In many spheres of human endeavor, from science to business to education to economic policy, good decisions depend on good measurement.
Executives use Key Performance Indicators (KPIs) to understand whether their companies are making progress toward goals, and if not, what adjustments need to be made to get them there. KPIs are the crucial high-level metrics that are usually industry-specific and always tailored to the individual business implementing them.
A plan for improvement starts with an organizational vision, which leads to a strategy, which is enacted through tactics. KPIs measure the effectiveness of these tactics in delivering on the strategy and are one of the most valuable forms of business intelligence. KPIs should be updated in real time and immediately available to give a running snapshot of performance anytime, anywhere. They should also be visible organization-wide, enabling a unified, team approach to business success.
If your postal or parcel organization isn’t tracking initiatives through key performance indicators, this piece will illustrate the dimensions of service in the postal industry, common impediments to their improvement, and our own experiences with each in client engagements.
This overview will be the first article in a series about assessing, planning, and executing improvements to the most critical problems post and parcel managers face.
These are the metrics that dictate success for any delivery organization. Every postal and parcel executive should know where they stand with each.
The most successful companies in the world are customer obsessed (see Amazon.) These companies recognize that exceeding customer expectations and delivering a great experience are key to increasing repeat usage, lifetime value, and brand equity.
In the delivery world, customers have come to expect conveniences that were unheard of before the digital age. They want flexible delivery dates and locations. They are conditioned to expect free or low shipping costs. They need to be able to track their shipments from origination to delivery. And, they need all of this visibility and decision-making power available on their mobile devices.
In postal and parcel operations, much like any operations environment, speed is king. Mail pieces and parcels that move through from induction to delivery quickly and accurately (with few errors) are being processed efficiently. This is perhaps the oldest performance metric in the mailing industry, because it pre-dates modern communications and the internet.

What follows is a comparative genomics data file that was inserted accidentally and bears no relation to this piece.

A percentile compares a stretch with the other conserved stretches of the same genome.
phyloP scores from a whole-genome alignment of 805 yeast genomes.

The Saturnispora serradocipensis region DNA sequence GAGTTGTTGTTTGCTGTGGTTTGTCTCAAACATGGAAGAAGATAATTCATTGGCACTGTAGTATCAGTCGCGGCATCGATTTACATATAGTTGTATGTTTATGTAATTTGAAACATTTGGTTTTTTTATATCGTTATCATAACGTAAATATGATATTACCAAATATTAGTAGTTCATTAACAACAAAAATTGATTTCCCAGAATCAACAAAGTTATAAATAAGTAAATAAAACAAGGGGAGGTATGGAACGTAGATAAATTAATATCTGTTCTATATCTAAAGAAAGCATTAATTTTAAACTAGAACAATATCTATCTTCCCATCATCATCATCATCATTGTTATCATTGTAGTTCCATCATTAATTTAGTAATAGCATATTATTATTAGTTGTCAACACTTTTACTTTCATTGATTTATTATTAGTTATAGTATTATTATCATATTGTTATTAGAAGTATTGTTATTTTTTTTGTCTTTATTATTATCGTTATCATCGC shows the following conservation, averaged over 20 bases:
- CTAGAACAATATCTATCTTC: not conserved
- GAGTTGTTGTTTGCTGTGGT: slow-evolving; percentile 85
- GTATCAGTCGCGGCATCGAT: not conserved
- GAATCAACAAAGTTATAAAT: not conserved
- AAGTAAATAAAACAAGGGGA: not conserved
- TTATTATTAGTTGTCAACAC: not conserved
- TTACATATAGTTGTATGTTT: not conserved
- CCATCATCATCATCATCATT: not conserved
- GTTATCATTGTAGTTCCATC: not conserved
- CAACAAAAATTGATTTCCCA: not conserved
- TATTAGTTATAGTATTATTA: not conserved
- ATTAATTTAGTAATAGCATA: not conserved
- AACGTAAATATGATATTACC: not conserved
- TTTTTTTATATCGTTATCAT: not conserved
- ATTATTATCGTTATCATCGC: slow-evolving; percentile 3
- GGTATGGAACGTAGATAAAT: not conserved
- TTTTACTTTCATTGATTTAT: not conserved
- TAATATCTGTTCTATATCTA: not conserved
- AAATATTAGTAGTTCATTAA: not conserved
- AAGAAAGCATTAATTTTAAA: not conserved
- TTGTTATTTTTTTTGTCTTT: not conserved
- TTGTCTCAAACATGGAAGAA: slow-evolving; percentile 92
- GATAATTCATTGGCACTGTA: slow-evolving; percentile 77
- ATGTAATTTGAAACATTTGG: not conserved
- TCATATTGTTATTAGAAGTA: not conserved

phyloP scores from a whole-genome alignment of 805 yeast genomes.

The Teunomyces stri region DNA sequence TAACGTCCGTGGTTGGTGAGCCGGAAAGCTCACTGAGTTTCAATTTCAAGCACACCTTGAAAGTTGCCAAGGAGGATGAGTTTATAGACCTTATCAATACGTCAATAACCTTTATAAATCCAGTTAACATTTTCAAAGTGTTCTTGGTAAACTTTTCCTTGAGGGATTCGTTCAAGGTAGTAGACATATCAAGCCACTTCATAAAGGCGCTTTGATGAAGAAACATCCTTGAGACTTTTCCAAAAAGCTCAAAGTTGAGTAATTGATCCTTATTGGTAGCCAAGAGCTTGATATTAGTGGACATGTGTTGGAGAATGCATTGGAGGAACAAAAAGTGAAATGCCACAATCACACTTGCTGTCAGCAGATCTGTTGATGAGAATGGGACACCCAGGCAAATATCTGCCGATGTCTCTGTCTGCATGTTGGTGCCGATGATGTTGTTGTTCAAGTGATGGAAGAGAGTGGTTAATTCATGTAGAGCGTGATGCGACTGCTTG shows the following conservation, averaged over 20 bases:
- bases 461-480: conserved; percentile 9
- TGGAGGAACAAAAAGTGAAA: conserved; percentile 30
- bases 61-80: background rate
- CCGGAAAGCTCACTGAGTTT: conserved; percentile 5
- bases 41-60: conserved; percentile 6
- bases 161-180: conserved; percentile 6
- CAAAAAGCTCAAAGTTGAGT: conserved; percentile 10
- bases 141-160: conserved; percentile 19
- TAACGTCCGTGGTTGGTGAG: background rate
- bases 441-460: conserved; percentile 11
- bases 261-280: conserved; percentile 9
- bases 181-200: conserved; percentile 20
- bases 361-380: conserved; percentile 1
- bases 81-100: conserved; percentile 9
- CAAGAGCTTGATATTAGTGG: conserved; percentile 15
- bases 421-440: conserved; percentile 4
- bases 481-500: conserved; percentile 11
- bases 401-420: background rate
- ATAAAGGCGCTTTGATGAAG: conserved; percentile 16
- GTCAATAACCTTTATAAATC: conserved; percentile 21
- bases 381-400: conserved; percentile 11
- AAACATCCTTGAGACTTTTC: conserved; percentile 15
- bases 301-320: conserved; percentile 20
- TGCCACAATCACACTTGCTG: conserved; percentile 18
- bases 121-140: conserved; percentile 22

That being said, there are opportunities to use digital technologies in conjunction with scientific approaches to facility layout and worker organization to realize higher efficiency in service.
In our service consulting, we frequently encounter situations where pieces are being handled excessively or moving through a sub-optimal route through a sorting facility. We use a combination of facility redesign, equipment overhaul, and installation of automation both at software and machinery levels to achieve improvements.
Profitability (Revenues and Costs)
Variable costs are high and wide-ranging for mailers. From costs incurred through operations to penalties levied by regulators and posts, managers have many incentives to run a tight ship from a cost perspective. Common drivers of cost include undocumented errors, overpayments, efficiency costs associated with bad addressing, packing, barcodes, containerization, etc., and unfortunately, employee theft.
Equally important to managing costs is the task of growing revenues. Revenue growth is closely tied to the customer experience—if customers have an easy and enjoyable time using services, they will be more likely to use them more frequently and for a longer period of time. Whether through improved customer experience, addition of services lines, or development of new digital products, a business whose revenues aren’t growing is a business stagnating.
The last mile is the term on everyone’s lips and represents the fastest-developing frontier in the postal and delivery industry.
Leading companies are mastering route optimization (a problem extensively studied since 1930), making massive investments in infrastructure and technology, and solving for delivery density in the final stages of fulfillment. They are doing the hard work further up the supply chain to reduce the extreme cost of inefficient routes, mis-deliveries and returns.
And, they are innovating, testing and implementing new delivery methods with technologies like UAVs and self-driving cars. The most capitalized delivery companies are leading the charge in mastering the last mile, but smaller, more agile organizations should be looking to equal or surpass the gains being made. Smaller organizations can test quickly and develop region and market-specific solutions to meet aggressive customer expectations today and tomorrow.
Stay tuned for the next installment in this series, a deep dive on measuring, improving, and mastering customer experience in post and parcel logistics. In the meantime, check out some of our most popular content at the links below: